The heat wave that smashed high temperature records in five European countries a week ago is now over Greenland, accelerating the melting of the island’s ice sheet and causing massive ice loss in the Arctic.
Greenland, the world’s largest island, is a semi-autonomous Danish territory between the Atlantic and Arctic oceans that has 82% of its surface covered in ice.
The area of the Greenland ice sheet that is showing indications of melt has been growing daily, and hit a record 56.5% for this year on Wednesday, said Ruth Mottram, a climate scientist with the Danish Meteorological Institute. Mottram said that’s expected to expand and peak on Thursday before cooler temperatures slow the pace of the melt.
More than 10 billion tons of ice was lost to the oceans by surface melt on Wednesday alone, creating a net mass ice loss of some 197 billion tons from Greenland in July, she said.
“It looks like the peak will be today. But the long-term forecast is for continuing warm and sunny weather in Greenland, so that means the amount of the ice loss will continue,” she said Thursday in a telephone interview from Copenhagen.
The scope of Wednesday’s ice melt is a number difficult to grasp. To understand just how much ice is being lost, a mere 1 billion tons – or 1 gigaton – of ice loss is equivalent to about 400,000 Olympic-sized swimming pools, the Danish Meteorological Institute said . And 100 billion tons corresponds to a 0.28 mm (0.01 inch) rise in global sea levels.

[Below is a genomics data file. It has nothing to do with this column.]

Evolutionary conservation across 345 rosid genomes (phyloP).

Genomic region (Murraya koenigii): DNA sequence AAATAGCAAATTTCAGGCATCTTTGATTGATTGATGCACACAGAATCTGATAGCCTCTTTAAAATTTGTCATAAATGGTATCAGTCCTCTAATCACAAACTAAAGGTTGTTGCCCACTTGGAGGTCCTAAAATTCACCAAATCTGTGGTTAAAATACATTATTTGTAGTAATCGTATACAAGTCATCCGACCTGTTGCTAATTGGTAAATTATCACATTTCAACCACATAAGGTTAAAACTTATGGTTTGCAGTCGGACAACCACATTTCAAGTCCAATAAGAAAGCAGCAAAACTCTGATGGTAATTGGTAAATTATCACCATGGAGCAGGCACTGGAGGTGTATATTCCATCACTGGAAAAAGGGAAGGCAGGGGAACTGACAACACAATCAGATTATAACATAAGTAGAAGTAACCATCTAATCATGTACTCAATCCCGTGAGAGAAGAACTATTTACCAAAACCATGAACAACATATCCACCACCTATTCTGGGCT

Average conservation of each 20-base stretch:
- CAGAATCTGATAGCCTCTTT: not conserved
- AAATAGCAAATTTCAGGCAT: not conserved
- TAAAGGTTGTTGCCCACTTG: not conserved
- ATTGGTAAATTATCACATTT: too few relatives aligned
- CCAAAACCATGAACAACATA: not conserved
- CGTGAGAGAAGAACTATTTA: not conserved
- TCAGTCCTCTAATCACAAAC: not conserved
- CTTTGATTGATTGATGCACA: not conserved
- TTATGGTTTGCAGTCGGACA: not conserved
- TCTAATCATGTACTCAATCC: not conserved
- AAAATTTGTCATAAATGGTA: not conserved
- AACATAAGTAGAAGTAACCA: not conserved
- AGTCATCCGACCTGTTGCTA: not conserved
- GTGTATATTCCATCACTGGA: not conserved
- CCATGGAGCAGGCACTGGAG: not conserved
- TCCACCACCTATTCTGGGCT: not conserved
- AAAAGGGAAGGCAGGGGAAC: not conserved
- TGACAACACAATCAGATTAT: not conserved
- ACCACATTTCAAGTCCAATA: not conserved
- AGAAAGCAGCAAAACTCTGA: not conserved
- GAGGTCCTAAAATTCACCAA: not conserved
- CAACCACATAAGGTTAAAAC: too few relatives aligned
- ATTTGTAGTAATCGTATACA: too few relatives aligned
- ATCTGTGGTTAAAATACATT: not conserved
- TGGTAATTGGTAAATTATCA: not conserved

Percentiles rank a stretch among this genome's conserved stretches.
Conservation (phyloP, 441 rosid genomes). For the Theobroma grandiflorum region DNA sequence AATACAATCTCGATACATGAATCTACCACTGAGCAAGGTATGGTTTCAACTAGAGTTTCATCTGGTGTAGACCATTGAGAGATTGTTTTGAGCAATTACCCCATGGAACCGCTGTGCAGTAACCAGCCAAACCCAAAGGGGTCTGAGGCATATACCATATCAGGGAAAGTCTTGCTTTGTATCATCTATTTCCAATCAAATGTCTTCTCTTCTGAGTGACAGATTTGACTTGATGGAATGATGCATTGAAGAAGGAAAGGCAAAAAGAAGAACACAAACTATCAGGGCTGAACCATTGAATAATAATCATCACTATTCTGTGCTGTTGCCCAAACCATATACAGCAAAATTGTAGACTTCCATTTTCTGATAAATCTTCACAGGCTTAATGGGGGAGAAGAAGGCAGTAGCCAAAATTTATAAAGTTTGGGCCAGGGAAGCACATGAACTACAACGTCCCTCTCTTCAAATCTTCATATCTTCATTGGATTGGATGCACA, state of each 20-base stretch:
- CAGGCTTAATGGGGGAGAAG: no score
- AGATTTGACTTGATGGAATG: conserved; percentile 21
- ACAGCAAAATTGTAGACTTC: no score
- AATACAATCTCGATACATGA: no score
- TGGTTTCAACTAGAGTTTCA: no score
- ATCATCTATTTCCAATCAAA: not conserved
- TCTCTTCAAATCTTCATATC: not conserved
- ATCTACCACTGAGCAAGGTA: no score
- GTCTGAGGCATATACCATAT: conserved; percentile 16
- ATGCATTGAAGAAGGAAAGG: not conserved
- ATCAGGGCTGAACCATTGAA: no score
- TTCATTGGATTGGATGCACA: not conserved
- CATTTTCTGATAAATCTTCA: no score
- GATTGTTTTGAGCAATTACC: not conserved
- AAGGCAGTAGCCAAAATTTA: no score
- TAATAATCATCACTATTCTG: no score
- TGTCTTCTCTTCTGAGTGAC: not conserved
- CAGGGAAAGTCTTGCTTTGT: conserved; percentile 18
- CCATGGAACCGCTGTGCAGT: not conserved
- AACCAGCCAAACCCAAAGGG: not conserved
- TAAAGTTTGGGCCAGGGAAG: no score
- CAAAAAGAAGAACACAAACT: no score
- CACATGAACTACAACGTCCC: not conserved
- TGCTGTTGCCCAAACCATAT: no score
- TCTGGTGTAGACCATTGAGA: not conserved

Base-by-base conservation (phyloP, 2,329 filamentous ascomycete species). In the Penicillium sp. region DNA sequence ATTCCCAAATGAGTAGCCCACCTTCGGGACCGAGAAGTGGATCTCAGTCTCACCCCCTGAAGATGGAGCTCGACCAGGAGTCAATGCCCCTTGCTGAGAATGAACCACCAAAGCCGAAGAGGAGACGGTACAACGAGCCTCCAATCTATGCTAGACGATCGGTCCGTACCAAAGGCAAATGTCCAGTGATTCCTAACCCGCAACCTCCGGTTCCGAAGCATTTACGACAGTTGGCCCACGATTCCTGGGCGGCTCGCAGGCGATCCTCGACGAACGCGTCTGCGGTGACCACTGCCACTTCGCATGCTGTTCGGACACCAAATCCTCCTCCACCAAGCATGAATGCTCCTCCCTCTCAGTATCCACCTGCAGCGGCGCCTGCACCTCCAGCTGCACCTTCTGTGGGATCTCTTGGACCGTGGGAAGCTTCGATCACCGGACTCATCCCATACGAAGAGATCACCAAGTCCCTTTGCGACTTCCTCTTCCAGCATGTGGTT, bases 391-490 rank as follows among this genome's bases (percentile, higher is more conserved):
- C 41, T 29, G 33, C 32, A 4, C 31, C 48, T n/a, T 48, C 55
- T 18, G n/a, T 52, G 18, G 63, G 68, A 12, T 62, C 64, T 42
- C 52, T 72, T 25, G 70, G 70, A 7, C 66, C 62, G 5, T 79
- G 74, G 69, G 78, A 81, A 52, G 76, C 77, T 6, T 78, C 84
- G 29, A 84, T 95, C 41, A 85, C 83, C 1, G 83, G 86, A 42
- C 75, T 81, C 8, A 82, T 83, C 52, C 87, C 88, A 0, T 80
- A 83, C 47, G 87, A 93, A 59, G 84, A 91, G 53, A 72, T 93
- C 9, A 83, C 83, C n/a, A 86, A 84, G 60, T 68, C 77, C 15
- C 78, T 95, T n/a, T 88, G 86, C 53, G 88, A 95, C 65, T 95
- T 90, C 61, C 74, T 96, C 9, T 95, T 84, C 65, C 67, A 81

A June 2019 study by scientists in the U.S. and Denmark said melting ice in Greenland alone will add between 5 and 33 centimeters to rising global sea levels by the year 2100. If all the ice in Greenland melted – which would take centuries – the world’s oceans would rise by 7.2 meters, the study found.
The current melting has been brought on by the arrival of the same warm air from North Africa and Spain that melted European cities and towns last week, setting national temperature records in Belgium, Germany, Luxembourg, the Netherlands and Britain.
Heat waves have always occurred, but Mike Sparrow, a spokesman for the U.N. World Meteorological Organization, noted that as global temperatures have risen, extreme heat waves are now occurring at least 10 times more frequently than a century ago. This year, the world saw its hottest month of June ever.
“When people talk about the average global temperature increasing by a little more than 1 degree (Celsius), that’s not a huge amount to notice if you’re sitting in Hamburg or London, but that’s a global average and it’s much greater in the polar regions,” he said.